It may not be the worst allergy season ever, but that's not much of a relief to sniffling and sneezing New Yorkers. And according to experts, things are going to get worse before they get better.
"It's definitely bad because oak is the primary one right now really for New York," said Guy Robinson, a natural sciences lecturer at Fordham University. "It's particularly allergenic."
Robinson, who runs pollen monitoring stations in Armonk in Westchester and Lincoln Center in Manhattan, said the recent spike in tree pollen is normal for this time of year.
"This is by no means the worst year we've had," Robinson said, "and just based on the levels we've been recording, I don't think it would even rate as the fifth worst in the last 12 years."
Dr. David Rosenstreich, the director of the division of allergy and immunology at Montefiore Medical Center and Albert Einstein College of Medicine, said the recent spike in the pollen count is causing patients to flock to his office in droves.
"If the pollen increases gradually, people kind of get used to it. They come in slowly or they take their medicines," Rosenstreich said. "But when the counts go up very, very quickly, people get sick very suddenly, so it seems to be worse this year than before."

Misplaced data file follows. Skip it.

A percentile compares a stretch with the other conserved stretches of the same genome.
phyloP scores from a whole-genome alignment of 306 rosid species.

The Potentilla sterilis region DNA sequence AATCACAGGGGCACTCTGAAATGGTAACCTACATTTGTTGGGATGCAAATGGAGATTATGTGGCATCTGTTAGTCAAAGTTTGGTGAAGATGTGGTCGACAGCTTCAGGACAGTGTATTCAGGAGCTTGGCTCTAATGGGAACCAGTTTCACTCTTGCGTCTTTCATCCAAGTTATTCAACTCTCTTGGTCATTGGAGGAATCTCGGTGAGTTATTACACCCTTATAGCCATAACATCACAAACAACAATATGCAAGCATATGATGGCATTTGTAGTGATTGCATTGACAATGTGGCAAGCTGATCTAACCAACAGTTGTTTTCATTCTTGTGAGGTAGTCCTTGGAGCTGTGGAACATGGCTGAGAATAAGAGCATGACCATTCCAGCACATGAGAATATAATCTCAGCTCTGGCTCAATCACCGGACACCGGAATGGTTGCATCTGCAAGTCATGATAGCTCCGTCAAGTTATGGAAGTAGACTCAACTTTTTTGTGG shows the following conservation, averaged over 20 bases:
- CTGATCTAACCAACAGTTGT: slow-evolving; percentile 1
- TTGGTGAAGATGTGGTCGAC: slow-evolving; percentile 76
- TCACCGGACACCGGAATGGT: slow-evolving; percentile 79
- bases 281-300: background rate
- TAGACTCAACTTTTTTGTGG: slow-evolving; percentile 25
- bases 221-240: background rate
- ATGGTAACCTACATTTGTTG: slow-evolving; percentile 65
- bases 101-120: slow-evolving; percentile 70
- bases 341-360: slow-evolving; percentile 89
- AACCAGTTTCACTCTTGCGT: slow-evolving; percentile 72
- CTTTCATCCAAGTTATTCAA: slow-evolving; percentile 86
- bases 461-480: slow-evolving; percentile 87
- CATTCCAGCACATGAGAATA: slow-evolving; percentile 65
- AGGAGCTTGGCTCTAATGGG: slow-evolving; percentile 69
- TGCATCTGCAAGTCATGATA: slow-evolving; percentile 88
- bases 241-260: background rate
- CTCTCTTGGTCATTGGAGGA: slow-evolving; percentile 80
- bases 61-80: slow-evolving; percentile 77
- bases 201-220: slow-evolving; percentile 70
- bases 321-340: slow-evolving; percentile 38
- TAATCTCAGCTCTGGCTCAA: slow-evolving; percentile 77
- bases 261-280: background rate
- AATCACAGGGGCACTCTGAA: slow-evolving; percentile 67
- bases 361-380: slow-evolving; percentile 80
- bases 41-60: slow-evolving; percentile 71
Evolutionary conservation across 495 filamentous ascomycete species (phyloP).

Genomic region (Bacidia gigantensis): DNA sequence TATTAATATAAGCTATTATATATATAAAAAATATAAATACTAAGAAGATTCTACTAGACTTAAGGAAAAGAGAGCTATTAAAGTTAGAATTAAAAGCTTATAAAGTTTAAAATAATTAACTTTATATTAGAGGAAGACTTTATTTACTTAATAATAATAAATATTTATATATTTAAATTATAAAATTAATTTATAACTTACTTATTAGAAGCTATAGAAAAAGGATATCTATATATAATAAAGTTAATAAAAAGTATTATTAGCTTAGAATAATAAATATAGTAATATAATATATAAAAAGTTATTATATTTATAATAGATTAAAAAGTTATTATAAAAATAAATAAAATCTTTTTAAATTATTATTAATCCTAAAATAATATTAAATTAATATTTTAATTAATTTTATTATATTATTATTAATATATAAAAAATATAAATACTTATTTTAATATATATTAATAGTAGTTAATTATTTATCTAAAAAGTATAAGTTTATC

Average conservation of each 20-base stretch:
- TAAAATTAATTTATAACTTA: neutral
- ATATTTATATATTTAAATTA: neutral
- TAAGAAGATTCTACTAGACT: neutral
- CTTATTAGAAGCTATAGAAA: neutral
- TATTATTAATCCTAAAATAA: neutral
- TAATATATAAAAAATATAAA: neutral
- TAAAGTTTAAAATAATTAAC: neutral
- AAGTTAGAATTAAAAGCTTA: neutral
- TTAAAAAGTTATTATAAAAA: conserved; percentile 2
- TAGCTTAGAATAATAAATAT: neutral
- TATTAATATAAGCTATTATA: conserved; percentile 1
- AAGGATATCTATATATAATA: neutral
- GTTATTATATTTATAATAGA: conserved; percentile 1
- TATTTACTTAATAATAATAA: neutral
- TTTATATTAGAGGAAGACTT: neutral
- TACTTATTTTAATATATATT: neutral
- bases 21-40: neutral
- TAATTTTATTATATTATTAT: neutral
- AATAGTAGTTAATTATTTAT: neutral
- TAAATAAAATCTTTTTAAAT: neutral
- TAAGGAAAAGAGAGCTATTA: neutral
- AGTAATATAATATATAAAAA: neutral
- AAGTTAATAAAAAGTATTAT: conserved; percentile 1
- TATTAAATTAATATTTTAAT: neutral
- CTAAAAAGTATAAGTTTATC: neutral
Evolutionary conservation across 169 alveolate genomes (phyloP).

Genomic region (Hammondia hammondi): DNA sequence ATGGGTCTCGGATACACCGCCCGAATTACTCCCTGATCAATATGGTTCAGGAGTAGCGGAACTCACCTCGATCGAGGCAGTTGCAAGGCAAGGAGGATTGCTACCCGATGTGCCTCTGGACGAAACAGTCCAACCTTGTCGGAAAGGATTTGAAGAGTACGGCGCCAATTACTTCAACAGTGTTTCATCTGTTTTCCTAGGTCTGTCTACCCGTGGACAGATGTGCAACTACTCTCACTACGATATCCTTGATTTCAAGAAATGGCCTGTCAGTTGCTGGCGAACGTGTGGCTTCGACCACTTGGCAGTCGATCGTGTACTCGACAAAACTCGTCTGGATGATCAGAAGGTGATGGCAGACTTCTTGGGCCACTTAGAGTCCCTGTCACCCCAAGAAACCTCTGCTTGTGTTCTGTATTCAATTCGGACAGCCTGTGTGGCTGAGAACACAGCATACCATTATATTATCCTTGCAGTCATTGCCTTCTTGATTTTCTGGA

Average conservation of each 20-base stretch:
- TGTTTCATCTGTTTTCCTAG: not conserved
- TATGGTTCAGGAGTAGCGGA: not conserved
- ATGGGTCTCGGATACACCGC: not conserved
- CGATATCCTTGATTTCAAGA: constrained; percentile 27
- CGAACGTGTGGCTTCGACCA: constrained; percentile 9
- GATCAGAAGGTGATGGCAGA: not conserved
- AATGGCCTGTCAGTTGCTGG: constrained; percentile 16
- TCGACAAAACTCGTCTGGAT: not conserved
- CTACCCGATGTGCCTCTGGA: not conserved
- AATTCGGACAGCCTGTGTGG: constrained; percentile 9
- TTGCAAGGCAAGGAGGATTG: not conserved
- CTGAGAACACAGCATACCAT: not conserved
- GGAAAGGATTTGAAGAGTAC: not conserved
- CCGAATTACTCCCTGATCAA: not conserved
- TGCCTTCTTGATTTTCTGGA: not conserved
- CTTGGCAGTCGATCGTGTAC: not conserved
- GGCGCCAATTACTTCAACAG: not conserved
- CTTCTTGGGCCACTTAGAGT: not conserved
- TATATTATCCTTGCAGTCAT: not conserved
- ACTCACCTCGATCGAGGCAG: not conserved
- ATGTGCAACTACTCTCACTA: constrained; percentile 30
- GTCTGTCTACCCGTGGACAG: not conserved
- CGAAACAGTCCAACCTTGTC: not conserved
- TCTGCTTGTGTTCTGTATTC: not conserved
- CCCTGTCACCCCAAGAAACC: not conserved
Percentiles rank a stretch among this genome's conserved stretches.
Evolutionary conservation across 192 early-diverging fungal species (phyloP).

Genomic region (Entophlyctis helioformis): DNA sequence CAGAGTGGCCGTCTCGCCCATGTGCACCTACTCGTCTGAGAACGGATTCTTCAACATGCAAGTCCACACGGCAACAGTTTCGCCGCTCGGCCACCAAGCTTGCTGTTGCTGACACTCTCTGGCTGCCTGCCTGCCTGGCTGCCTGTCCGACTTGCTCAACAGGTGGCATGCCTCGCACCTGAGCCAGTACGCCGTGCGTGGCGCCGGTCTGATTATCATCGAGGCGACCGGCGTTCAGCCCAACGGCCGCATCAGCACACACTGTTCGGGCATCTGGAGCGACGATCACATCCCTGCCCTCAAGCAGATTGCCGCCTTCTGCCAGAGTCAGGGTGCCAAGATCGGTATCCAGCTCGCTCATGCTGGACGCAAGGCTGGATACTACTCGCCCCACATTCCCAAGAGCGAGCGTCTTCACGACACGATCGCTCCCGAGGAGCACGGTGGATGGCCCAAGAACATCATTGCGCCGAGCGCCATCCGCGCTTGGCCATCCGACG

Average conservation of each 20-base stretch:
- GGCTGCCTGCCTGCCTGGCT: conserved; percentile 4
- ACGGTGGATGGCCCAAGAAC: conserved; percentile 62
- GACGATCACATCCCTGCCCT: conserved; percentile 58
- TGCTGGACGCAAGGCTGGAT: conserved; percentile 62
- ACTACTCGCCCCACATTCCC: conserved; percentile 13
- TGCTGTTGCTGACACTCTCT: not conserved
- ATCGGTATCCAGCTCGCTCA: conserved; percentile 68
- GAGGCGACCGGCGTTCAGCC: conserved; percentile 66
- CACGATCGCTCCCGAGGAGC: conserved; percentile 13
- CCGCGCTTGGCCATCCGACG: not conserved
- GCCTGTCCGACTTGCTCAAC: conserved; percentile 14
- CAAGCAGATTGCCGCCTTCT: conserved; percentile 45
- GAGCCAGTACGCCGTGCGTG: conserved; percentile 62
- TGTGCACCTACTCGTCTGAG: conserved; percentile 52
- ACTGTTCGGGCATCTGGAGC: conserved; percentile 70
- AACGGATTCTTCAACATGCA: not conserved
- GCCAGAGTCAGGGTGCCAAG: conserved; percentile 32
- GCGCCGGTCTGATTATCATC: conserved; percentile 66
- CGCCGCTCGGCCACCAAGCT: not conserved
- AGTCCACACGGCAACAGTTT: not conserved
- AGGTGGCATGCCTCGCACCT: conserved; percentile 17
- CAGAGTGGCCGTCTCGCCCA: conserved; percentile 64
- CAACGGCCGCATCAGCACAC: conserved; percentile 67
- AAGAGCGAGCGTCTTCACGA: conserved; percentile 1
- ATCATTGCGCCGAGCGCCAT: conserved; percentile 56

Many experts advise those with allergies to try to avoid pollen, but Rosenstreich said that is nearly impossible since it blows in from 50 miles away. He said people should try to stay indoors, use their air conditioners as an air filter and, if you're a runner, avoid going out in the morning when pollen counts are higher.
And if your symptoms are really bad, he said to go see your doctor.
Pollen specialist Guy Robinson said allergy season, which usually begins in late February or early March, should wrap up in the next two weeks. He cautioned that those really sensitive to allergens could experience symptoms through June, when grass pollen comes in.
He said "perfect weather" is "the worse thing that can happen" if you suffer from allergies.